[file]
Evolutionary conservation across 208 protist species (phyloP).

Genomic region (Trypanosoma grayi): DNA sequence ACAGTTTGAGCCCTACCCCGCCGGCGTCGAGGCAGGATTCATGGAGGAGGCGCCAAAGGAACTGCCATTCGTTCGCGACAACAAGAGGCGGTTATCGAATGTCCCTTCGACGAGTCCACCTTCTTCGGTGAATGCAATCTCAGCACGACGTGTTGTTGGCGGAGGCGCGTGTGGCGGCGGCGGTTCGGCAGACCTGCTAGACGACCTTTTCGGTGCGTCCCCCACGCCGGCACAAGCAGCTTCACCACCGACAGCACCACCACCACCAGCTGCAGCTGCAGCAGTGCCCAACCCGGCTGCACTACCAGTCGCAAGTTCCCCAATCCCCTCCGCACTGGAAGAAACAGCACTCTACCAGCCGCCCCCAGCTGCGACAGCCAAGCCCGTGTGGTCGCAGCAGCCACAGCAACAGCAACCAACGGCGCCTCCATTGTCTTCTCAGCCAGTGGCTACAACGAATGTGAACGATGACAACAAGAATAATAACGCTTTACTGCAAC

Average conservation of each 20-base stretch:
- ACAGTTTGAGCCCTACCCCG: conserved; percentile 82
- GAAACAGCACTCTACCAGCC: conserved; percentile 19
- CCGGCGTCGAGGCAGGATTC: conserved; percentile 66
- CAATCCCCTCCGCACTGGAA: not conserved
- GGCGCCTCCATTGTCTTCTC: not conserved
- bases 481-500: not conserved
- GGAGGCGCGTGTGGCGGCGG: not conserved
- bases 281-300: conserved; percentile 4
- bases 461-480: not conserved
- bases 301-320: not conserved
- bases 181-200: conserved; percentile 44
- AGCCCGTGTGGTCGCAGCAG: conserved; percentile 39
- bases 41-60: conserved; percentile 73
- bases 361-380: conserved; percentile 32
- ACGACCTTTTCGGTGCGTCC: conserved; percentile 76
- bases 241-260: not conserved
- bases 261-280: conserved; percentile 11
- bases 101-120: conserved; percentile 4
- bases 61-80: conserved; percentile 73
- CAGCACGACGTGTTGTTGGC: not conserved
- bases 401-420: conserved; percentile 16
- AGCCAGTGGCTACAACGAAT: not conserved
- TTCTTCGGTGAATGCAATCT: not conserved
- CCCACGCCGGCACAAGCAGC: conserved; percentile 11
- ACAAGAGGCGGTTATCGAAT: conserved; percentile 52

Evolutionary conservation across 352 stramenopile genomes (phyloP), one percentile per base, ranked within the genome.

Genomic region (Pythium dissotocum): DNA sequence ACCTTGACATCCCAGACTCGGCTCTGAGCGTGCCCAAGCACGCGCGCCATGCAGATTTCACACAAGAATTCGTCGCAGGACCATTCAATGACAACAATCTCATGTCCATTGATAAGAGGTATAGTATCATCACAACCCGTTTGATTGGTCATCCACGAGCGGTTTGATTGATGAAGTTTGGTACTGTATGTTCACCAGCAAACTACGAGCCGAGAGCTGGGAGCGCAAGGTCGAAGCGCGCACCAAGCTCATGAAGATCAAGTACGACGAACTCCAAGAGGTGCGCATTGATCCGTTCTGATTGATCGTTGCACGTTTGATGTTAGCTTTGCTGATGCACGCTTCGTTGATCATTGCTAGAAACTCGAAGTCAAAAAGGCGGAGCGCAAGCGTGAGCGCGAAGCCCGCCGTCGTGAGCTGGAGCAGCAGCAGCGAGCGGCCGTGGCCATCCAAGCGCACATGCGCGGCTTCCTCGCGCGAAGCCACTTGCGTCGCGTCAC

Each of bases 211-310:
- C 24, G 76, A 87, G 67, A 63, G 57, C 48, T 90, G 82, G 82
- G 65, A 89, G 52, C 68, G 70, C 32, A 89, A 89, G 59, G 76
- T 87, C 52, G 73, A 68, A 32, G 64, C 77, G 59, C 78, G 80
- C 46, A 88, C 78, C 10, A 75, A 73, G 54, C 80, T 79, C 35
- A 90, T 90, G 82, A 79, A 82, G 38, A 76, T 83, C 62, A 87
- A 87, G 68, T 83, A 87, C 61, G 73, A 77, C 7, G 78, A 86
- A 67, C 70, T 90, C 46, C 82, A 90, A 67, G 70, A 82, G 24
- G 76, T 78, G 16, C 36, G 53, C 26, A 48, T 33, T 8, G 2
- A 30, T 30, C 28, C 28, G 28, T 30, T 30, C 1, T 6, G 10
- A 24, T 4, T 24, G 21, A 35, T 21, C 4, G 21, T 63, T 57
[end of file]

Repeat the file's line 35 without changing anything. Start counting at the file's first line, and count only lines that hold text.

- C 46, A 88, C 78, C 10, A 75, A 73, G 54, C 80, T 79, C 35